[0032]FIG. 6 shows the order record in the database containing the criteria described above and system items (added by the system) for processing, such as order number, order date, order type, user contact information (including, but not limited to, e-mail address), user information, and computer operating system. FIG. 7 shows the various database entries for the system (labeled “Products DB”), restaurant, and protein purveyor. In addition, FIG. 8 shows an order form with components, criteria, and other information. Each order can have one or more items (meals); each item (meal) can have different components and criteria, such as supplier(s), price, recipe, tracking identification, etc.

[0033] As an example of the data contained in an order, the order may also contain the following fields: quantity, price, subtotal, item ID, description, showcased restaurant, showcased restaurant ID, showcase chef, recipe, restaurant ingredient ID, restaurant ingredient description, restaurant ingredient cost, protein ID, protein description, protein type, protein cost, vendor information (not assigned, restaurant purveyor, restaurant purveyor ID, restaurant processing day, restaurant processing time, protein purveyor, protein purveyor ID, protein purveyor processing day, protein purveyor processing time), tracking information (barcode number, status, comments), pickup information (location, date, and time), and delivery information (street address(es), city, state, zip, phone number, comments).

[0034] Once the order is received and added to the database, as shown in FIGS. 3-5, the order is confirmed with the user, such as by an e-mail message; the user is also given a reference to track the order, such as a page of a web site or URL. In addition, as shown in FIG. 2, the components of the order are assigned to suppliers and the assigned suppliers are notified of the assignment and the timetable for supplying the components.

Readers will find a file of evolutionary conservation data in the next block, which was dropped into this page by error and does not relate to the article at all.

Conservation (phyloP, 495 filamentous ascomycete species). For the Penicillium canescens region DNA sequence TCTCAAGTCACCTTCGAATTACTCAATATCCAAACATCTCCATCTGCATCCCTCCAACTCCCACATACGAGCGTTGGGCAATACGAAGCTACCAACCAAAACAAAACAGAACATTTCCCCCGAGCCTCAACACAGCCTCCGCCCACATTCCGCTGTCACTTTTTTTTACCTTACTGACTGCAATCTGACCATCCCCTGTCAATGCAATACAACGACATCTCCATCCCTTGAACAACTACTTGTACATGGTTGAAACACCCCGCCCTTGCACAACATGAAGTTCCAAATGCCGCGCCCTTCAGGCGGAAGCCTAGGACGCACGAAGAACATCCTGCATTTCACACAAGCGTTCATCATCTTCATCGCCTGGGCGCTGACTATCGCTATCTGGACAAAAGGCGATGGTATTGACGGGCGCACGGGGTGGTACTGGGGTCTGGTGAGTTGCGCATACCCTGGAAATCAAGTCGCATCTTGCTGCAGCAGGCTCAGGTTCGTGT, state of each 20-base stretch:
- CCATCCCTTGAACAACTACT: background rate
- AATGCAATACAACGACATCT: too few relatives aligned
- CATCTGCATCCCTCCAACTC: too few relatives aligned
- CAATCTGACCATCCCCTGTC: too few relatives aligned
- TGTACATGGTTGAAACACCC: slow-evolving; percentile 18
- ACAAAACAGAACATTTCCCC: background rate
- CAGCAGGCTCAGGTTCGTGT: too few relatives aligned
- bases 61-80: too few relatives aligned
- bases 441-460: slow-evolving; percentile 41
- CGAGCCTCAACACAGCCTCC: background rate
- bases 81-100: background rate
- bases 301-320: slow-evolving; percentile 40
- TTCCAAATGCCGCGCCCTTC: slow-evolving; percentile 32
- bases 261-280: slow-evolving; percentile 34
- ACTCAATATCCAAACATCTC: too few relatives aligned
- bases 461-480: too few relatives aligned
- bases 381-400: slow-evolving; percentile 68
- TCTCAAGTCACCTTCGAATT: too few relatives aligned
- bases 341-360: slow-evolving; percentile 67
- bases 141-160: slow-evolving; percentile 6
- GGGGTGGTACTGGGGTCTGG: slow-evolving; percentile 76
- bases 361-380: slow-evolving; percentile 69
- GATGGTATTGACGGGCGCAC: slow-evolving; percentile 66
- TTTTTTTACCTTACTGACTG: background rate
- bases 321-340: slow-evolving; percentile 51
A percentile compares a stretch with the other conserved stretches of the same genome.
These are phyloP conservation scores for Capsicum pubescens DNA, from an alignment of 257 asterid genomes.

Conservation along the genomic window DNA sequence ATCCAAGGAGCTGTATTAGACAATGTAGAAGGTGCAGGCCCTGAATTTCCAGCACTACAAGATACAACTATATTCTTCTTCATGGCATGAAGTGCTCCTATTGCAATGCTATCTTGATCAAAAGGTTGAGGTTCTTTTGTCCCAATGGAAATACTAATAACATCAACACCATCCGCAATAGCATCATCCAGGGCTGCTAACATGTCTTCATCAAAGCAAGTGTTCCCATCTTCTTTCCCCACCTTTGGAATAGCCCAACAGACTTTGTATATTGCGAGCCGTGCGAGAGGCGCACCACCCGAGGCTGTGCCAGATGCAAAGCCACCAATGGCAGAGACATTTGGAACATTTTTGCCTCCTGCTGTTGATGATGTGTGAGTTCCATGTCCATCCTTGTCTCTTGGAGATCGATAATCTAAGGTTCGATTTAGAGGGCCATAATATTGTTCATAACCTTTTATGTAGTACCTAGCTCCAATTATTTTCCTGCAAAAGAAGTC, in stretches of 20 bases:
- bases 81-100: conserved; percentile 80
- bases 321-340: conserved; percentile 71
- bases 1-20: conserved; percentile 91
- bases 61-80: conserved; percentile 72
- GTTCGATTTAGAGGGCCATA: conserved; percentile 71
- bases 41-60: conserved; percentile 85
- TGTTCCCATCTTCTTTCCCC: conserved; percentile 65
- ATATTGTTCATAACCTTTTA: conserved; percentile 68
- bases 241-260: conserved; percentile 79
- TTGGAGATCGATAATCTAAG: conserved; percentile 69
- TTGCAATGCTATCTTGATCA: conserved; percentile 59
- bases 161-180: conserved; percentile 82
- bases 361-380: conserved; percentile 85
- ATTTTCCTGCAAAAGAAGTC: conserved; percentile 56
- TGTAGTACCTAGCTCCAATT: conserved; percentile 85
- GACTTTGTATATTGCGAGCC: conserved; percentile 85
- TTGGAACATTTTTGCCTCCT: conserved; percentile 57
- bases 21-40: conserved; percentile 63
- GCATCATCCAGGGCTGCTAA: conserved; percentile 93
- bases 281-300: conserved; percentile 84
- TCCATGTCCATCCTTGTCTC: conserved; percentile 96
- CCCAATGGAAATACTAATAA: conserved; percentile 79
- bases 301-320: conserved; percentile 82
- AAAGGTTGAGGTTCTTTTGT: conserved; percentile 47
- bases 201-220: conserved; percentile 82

[0035] The suppliers for the system are contained in a database of suppliers. FIGS. 9 and 10 are examples of the fields of information contained in the database. The supplier database includes the each supplier's availability of components (i.e., available time to prepare components of an order), the supplier capacity for components, including, the timetable for supplying quantities of components, component pricing, and historical performance data on that supplier. The supplier database is updated periodically based on information transmitted by the supplier to the central system of the present invention. The supplier database may be updated in real time or at a specific time interval, such as half-hourly, hourly, daily, weekly, monthly, quarterly, yearly, etc. The historical performance information recounts past dealing such as, always delivers on time, usually does not meet capacity committed, does not have fresh produce, etc.